Bachelor of Arts
Breakfast, School, Education, Classroom performance, School Breakfast Program, United States, Educational effect
This paper evaluates short- and long-term academic effects of the US School Breakfast Program (SBP). The paper divides into four sections: an introduction (page 4), a literature review (page 11), a statistical model (page 31), and an empirical model (page 38). In the first section, we cover general facts and details about the SBP. In the second section, we first review literature relevant to the SBP (supply, demand, and short-term effects studies). Next, we explore studies of the long-term effects of schooling and of school quality. Many of the techniques and information from these studies relate to our discussion of long-term effects of the SBP. In the third section, we formalize our argument that the SBP exercises short- and long-term effects on students' performance. Our discussion of the statistical model follows the format of the flow chart on page 86. In the fourth section, we empirically test the hypotheses that the SBP improves students' attendance and expected education levels. We use pooled statewide aggregate data to measure attendance rates, and we use cross-sectional longitudinal data to measure education levels. We find that the SBP does raise attendance and education levels. We are able to quantify the attendance effect and decompose it into two separate effects. We are not able to quantify the effect on educational attainment, but we do find a lower bound for the SBP's effect on high school graduation. Given this lower bound, we are able to calculate a lower bound for the income effect of the SBP. We compare our calculated income effect with two possible alternatives. We find that a dollar spent on the SBP yields a substantially higher return than the 10-year Treasury Bill interest rate. We also find that, dollar for dollar, the SBP's income effect rivals Card and Krueger's estimated income effect for classroom size reduction. We do not find convincing evidence that this return can be achieved by indiscriminately increasing the number of SBP participants. These findings indicate that recent efforts to expand the SBP through universal free breakfasts could be better directed. Indiscriminate expansion of the SBP does earn a fairly high return. Nevertheless, our research suggests that selective expansion of the SBP could capitalize on significantly higher economic returns.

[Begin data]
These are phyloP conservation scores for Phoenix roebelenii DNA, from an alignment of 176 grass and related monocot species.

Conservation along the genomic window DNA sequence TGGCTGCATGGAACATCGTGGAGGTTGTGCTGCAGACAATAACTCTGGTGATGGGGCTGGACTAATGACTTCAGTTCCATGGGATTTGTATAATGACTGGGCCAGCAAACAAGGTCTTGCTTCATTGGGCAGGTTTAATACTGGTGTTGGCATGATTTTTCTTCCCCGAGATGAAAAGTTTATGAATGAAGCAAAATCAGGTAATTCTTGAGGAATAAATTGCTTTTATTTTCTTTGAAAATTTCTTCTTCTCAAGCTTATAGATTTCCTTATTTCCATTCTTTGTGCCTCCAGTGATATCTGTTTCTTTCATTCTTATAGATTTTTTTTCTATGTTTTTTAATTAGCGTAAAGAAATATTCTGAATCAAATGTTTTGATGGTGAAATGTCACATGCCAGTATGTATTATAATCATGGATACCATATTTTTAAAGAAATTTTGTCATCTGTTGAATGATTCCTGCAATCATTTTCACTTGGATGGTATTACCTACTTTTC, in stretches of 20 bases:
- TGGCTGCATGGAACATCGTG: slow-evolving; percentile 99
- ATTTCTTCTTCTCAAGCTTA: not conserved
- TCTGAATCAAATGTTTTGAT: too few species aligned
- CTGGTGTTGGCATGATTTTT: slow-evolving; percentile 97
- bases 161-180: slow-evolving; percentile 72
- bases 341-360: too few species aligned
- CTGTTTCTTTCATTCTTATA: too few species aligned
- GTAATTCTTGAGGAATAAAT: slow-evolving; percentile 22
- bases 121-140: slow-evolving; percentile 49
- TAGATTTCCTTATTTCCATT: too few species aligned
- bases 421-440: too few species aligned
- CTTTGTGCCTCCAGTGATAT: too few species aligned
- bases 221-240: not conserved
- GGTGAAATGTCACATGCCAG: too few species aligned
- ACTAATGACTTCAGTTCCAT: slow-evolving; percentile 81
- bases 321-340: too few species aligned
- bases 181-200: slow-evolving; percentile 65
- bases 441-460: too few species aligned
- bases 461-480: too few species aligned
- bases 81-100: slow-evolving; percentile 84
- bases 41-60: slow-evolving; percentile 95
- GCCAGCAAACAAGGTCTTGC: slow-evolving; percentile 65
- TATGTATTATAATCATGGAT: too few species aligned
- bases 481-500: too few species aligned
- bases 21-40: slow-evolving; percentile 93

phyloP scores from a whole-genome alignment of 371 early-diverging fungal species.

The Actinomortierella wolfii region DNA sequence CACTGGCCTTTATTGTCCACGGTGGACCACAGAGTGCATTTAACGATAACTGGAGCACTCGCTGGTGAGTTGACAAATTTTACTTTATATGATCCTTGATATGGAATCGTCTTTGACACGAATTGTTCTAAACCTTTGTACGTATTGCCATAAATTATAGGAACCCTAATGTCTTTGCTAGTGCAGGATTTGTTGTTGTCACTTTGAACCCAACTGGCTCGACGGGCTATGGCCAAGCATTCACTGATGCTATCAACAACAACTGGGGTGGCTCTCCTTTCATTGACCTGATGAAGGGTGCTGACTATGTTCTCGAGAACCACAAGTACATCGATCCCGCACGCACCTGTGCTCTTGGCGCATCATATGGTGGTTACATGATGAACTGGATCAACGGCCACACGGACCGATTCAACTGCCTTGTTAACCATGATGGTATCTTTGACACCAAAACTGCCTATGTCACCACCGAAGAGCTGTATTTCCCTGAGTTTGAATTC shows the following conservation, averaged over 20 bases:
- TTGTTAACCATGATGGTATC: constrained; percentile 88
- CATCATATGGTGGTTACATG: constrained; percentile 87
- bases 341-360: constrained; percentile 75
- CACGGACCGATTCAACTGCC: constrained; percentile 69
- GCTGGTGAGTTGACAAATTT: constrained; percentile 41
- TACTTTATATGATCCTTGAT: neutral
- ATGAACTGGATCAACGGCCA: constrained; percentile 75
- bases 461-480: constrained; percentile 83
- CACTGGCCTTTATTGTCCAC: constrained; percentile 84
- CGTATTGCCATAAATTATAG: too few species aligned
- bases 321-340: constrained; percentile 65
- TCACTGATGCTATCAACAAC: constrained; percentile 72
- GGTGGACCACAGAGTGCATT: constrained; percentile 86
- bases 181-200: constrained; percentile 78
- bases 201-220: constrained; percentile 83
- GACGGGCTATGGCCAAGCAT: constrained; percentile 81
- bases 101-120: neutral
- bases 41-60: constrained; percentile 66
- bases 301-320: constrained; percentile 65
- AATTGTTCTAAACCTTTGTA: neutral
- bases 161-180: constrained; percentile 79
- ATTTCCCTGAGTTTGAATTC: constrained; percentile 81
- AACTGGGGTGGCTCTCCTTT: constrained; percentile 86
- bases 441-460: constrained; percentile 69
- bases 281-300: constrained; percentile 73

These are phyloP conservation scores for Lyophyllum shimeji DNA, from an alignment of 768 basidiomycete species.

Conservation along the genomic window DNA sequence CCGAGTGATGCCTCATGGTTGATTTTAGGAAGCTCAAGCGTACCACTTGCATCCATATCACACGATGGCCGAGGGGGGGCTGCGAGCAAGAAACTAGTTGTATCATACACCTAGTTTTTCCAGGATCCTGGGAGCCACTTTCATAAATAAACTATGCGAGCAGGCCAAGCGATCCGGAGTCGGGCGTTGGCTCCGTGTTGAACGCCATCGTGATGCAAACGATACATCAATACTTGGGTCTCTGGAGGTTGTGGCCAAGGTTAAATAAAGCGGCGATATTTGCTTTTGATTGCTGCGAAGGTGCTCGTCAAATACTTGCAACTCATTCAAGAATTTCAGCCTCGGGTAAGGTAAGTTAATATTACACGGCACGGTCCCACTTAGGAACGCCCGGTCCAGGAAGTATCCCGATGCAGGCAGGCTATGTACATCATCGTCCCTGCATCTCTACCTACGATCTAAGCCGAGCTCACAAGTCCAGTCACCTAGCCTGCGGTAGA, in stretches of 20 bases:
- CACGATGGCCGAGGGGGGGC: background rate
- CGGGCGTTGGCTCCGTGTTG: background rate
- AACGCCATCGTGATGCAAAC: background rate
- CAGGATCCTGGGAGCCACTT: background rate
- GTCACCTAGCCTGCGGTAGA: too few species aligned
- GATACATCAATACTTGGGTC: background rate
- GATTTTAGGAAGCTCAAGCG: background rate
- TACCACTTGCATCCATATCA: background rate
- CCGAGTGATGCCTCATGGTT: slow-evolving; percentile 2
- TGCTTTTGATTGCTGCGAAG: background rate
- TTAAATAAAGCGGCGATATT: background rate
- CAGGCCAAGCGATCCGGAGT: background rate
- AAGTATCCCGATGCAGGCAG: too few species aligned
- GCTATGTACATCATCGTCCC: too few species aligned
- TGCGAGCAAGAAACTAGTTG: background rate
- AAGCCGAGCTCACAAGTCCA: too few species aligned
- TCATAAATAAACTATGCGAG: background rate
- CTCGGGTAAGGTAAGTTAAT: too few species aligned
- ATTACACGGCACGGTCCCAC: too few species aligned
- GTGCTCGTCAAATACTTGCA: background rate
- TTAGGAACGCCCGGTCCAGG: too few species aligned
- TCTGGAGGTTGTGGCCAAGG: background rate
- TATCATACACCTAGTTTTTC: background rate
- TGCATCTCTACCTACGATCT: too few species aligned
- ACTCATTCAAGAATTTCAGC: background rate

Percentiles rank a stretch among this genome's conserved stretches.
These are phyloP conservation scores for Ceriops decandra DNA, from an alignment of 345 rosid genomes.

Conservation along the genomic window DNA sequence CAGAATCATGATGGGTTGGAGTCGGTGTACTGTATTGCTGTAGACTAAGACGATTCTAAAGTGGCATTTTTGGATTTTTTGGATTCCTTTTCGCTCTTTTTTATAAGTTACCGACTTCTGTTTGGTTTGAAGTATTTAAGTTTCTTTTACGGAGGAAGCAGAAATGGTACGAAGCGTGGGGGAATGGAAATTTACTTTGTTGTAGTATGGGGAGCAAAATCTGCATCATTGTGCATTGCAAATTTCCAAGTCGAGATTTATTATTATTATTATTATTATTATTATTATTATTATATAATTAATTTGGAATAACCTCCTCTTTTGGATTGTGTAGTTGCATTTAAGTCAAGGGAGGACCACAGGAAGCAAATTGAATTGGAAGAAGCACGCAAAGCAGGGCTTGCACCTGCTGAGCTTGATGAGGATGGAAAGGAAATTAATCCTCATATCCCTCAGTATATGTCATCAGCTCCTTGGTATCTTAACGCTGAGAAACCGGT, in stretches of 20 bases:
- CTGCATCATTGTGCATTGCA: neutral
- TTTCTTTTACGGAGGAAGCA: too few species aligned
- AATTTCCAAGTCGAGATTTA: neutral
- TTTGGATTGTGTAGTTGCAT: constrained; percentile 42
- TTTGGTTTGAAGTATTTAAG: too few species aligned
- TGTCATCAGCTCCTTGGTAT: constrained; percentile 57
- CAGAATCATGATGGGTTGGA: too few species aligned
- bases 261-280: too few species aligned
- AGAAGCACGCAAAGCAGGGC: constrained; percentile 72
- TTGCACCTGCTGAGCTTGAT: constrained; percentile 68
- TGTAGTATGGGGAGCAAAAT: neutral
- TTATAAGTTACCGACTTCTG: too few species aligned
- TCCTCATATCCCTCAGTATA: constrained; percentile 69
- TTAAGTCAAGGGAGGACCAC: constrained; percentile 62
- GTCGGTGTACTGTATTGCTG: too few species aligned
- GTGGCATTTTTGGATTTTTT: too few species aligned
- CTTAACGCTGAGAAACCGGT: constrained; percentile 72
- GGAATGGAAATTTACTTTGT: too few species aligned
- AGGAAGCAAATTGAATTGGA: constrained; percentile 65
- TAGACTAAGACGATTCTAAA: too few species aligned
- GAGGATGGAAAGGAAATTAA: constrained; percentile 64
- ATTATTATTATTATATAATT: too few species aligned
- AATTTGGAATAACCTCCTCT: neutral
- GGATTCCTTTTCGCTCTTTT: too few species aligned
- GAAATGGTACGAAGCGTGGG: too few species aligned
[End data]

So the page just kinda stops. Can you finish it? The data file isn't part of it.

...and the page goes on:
Rohlfs, Chris, "The US School Breakfast Program: Short- and Long-Term Academic Effects" (2000). Honors Papers. 515.